Many pictures made, many destroyed, relatively few of them saved from his dissatisfaction. His own dissatisfaction, fuelled by a critical spirit that hammer away at an extremely personal temperament, the tough patience of keeping his work to himself only for a long time, to not give in to any public criticism, not to derogate from that which he had set his sights on, were the worst thrown to the future faith of his work. Saved by life, by the youth, he just had that. His work, his life: to a degree of identification, that only the predestined creatures reach.
He was born with the surname Cugusi, but our painter, convinced that names had importance on the lives of individuals, loved to be called da Romana, his birth place, a town of a few thousand souls, in Sardinia. He lived to be thirty-nine, or rather suffered and struggled, and to satisfy his insatiable soul and to appease his burning thirst to manifest, which one feels, in work that tastes eternal. One notices throughout all of Cugusiana art a spiritual quest, an inner profound understanding of humanity, especially that of a more sincere age, that of childhood and youth.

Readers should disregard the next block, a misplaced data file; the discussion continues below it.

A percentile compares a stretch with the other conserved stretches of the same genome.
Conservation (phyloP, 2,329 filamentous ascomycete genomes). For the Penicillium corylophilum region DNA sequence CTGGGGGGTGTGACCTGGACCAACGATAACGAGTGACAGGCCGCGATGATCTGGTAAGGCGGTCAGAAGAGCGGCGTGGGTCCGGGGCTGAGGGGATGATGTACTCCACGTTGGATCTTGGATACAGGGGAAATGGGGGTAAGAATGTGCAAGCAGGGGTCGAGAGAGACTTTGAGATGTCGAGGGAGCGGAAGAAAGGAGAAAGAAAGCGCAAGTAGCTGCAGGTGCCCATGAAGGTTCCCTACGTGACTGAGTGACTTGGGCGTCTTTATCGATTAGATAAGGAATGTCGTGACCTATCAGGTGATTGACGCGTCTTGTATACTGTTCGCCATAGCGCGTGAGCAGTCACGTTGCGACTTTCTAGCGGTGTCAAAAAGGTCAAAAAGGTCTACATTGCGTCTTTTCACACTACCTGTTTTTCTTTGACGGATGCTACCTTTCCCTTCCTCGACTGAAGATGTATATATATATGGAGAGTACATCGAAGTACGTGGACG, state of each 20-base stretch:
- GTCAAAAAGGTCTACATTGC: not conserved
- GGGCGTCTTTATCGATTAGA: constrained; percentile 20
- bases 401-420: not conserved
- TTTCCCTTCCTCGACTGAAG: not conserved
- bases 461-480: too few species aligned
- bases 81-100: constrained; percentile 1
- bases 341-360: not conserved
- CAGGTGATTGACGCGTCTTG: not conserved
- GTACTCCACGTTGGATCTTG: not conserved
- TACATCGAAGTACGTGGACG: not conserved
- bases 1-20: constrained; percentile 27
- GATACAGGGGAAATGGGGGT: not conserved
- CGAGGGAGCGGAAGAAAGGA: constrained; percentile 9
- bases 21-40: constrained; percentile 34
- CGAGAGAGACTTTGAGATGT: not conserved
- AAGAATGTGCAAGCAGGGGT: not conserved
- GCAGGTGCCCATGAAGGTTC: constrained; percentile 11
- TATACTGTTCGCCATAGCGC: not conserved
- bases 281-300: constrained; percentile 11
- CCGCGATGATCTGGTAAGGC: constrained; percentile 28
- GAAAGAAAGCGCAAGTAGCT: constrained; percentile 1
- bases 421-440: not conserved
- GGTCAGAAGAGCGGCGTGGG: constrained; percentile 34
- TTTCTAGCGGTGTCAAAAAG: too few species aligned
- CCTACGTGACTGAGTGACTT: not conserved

Brancaleone Cugusi da Romana was a formidable photographer. The Canvas of Brancaleone da Romana are all life size; which comes guaranteed from the procurement of the grid, which allows no deviation, non even one millimetre from the prototype photograph. Brancaleone Cugusi did not copy the photograph. The soul was in the painting, and in the skill of capturing the element that escapes the photograph, the shadow.
No painter, not even Caravaggio has painted shadows like Cugusi. He draws and paints on canvas using a paint of fluid and mobile paste, the one he used to call “a tutta pasta”.